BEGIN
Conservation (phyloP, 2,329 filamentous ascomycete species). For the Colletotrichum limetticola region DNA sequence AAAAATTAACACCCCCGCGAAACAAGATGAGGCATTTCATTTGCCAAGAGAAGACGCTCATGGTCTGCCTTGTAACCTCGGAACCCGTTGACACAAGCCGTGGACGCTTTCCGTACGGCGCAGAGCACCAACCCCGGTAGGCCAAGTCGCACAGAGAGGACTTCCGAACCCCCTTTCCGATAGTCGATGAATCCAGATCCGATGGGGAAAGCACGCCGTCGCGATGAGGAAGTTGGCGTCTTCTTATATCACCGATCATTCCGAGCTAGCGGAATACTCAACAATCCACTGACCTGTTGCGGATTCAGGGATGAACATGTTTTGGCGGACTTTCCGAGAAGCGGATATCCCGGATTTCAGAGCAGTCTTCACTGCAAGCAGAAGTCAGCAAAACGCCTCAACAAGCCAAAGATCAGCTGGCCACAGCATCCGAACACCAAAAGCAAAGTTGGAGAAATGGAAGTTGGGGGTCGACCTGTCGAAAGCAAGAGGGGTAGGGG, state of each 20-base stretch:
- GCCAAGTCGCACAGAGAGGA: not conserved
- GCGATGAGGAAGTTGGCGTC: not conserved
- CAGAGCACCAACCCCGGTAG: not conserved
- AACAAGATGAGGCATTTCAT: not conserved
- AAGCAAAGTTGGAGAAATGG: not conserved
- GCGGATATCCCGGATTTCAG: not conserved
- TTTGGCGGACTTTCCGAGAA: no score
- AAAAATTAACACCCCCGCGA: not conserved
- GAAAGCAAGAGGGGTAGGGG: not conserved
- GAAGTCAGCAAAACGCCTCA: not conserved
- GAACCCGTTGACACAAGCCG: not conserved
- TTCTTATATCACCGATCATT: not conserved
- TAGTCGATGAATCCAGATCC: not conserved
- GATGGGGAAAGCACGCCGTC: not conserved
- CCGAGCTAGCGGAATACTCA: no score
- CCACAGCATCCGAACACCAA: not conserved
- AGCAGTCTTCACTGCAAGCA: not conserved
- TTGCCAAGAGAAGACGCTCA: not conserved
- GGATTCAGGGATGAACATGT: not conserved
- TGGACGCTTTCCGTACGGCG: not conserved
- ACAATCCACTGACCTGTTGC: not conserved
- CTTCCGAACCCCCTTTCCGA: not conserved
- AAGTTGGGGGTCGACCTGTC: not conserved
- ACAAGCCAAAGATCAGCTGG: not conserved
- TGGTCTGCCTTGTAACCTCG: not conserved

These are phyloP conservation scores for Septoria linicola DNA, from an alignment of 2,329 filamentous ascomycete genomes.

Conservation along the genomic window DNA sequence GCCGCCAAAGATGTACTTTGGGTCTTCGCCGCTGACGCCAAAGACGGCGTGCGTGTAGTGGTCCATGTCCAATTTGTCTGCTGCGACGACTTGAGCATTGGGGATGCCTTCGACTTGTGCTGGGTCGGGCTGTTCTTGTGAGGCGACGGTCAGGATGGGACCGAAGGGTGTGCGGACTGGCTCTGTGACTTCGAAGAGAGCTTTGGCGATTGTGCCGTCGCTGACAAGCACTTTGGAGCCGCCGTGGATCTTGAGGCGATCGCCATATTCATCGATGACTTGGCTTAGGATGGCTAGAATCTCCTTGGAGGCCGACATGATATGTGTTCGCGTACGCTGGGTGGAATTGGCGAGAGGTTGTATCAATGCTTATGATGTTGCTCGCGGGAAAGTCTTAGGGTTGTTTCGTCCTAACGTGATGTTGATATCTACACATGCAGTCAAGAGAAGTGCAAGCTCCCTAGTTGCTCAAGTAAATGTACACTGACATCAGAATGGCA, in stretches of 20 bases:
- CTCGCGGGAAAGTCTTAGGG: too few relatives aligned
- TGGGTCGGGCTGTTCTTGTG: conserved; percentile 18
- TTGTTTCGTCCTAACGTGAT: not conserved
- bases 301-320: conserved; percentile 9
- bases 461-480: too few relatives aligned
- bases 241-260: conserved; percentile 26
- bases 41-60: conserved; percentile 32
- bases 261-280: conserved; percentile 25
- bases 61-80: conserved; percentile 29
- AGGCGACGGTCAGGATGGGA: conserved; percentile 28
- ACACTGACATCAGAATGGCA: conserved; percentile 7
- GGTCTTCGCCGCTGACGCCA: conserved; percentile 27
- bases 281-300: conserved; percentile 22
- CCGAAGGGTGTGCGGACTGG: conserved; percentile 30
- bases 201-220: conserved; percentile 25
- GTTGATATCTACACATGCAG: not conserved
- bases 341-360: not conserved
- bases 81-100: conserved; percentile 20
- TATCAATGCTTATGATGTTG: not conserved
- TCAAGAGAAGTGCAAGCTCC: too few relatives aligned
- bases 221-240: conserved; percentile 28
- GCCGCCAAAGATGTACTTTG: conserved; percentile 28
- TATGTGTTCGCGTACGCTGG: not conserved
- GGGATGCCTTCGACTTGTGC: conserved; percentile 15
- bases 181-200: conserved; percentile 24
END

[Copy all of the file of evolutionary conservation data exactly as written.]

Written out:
Conservation (phyloP, 2,329 filamentous ascomycete species). For the Colletotrichum limetticola region DNA sequence AAAAATTAACACCCCCGCGAAACAAGATGAGGCATTTCATTTGCCAAGAGAAGACGCTCATGGTCTGCCTTGTAACCTCGGAACCCGTTGACACAAGCCGTGGACGCTTTCCGTACGGCGCAGAGCACCAACCCCGGTAGGCCAAGTCGCACAGAGAGGACTTCCGAACCCCCTTTCCGATAGTCGATGAATCCAGATCCGATGGGGAAAGCACGCCGTCGCGATGAGGAAGTTGGCGTCTTCTTATATCACCGATCATTCCGAGCTAGCGGAATACTCAACAATCCACTGACCTGTTGCGGATTCAGGGATGAACATGTTTTGGCGGACTTTCCGAGAAGCGGATATCCCGGATTTCAGAGCAGTCTTCACTGCAAGCAGAAGTCAGCAAAACGCCTCAACAAGCCAAAGATCAGCTGGCCACAGCATCCGAACACCAAAAGCAAAGTTGGAGAAATGGAAGTTGGGGGTCGACCTGTCGAAAGCAAGAGGGGTAGGGG, state of each 20-base stretch:
- GCCAAGTCGCACAGAGAGGA: not conserved
- GCGATGAGGAAGTTGGCGTC: not conserved
- CAGAGCACCAACCCCGGTAG: not conserved
- AACAAGATGAGGCATTTCAT: not conserved
- AAGCAAAGTTGGAGAAATGG: not conserved
- GCGGATATCCCGGATTTCAG: not conserved
- TTTGGCGGACTTTCCGAGAA: no score
- AAAAATTAACACCCCCGCGA: not conserved
- GAAAGCAAGAGGGGTAGGGG: not conserved
- GAAGTCAGCAAAACGCCTCA: not conserved
- GAACCCGTTGACACAAGCCG: not conserved
- TTCTTATATCACCGATCATT: not conserved
- TAGTCGATGAATCCAGATCC: not conserved
- GATGGGGAAAGCACGCCGTC: not conserved
- CCGAGCTAGCGGAATACTCA: no score
- CCACAGCATCCGAACACCAA: not conserved
- AGCAGTCTTCACTGCAAGCA: not conserved
- TTGCCAAGAGAAGACGCTCA: not conserved
- GGATTCAGGGATGAACATGT: not conserved
- TGGACGCTTTCCGTACGGCG: not conserved
- ACAATCCACTGACCTGTTGC: not conserved
- CTTCCGAACCCCCTTTCCGA: not conserved
- AAGTTGGGGGTCGACCTGTC: not conserved
- ACAAGCCAAAGATCAGCTGG: not conserved
- TGGTCTGCCTTGTAACCTCG: not conserved

These are phyloP conservation scores for Septoria linicola DNA, from an alignment of 2,329 filamentous ascomycete genomes.

Conservation along the genomic window DNA sequence GCCGCCAAAGATGTACTTTGGGTCTTCGCCGCTGACGCCAAAGACGGCGTGCGTGTAGTGGTCCATGTCCAATTTGTCTGCTGCGACGACTTGAGCATTGGGGATGCCTTCGACTTGTGCTGGGTCGGGCTGTTCTTGTGAGGCGACGGTCAGGATGGGACCGAAGGGTGTGCGGACTGGCTCTGTGACTTCGAAGAGAGCTTTGGCGATTGTGCCGTCGCTGACAAGCACTTTGGAGCCGCCGTGGATCTTGAGGCGATCGCCATATTCATCGATGACTTGGCTTAGGATGGCTAGAATCTCCTTGGAGGCCGACATGATATGTGTTCGCGTACGCTGGGTGGAATTGGCGAGAGGTTGTATCAATGCTTATGATGTTGCTCGCGGGAAAGTCTTAGGGTTGTTTCGTCCTAACGTGATGTTGATATCTACACATGCAGTCAAGAGAAGTGCAAGCTCCCTAGTTGCTCAAGTAAATGTACACTGACATCAGAATGGCA, in stretches of 20 bases:
- CTCGCGGGAAAGTCTTAGGG: too few relatives aligned
- TGGGTCGGGCTGTTCTTGTG: conserved; percentile 18
- TTGTTTCGTCCTAACGTGAT: not conserved
- bases 301-320: conserved; percentile 9
- bases 461-480: too few relatives aligned
- bases 241-260: conserved; percentile 26
- bases 41-60: conserved; percentile 32
- bases 261-280: conserved; percentile 25
- bases 61-80: conserved; percentile 29
- AGGCGACGGTCAGGATGGGA: conserved; percentile 28
- ACACTGACATCAGAATGGCA: conserved; percentile 7
- GGTCTTCGCCGCTGACGCCA: conserved; percentile 27
- bases 281-300: conserved; percentile 22
- CCGAAGGGTGTGCGGACTGG: conserved; percentile 30
- bases 201-220: conserved; percentile 25
- GTTGATATCTACACATGCAG: not conserved
- bases 341-360: not conserved
- bases 81-100: conserved; percentile 20
- TATCAATGCTTATGATGTTG: not conserved
- TCAAGAGAAGTGCAAGCTCC: too few relatives aligned
- bases 221-240: conserved; percentile 28
- GCCGCCAAAGATGTACTTTG: conserved; percentile 28
- TATGTGTTCGCGTACGCTGG: not conserved
- GGGATGCCTTCGACTTGTGC: conserved; percentile 15
- bases 181-200: conserved; percentile 24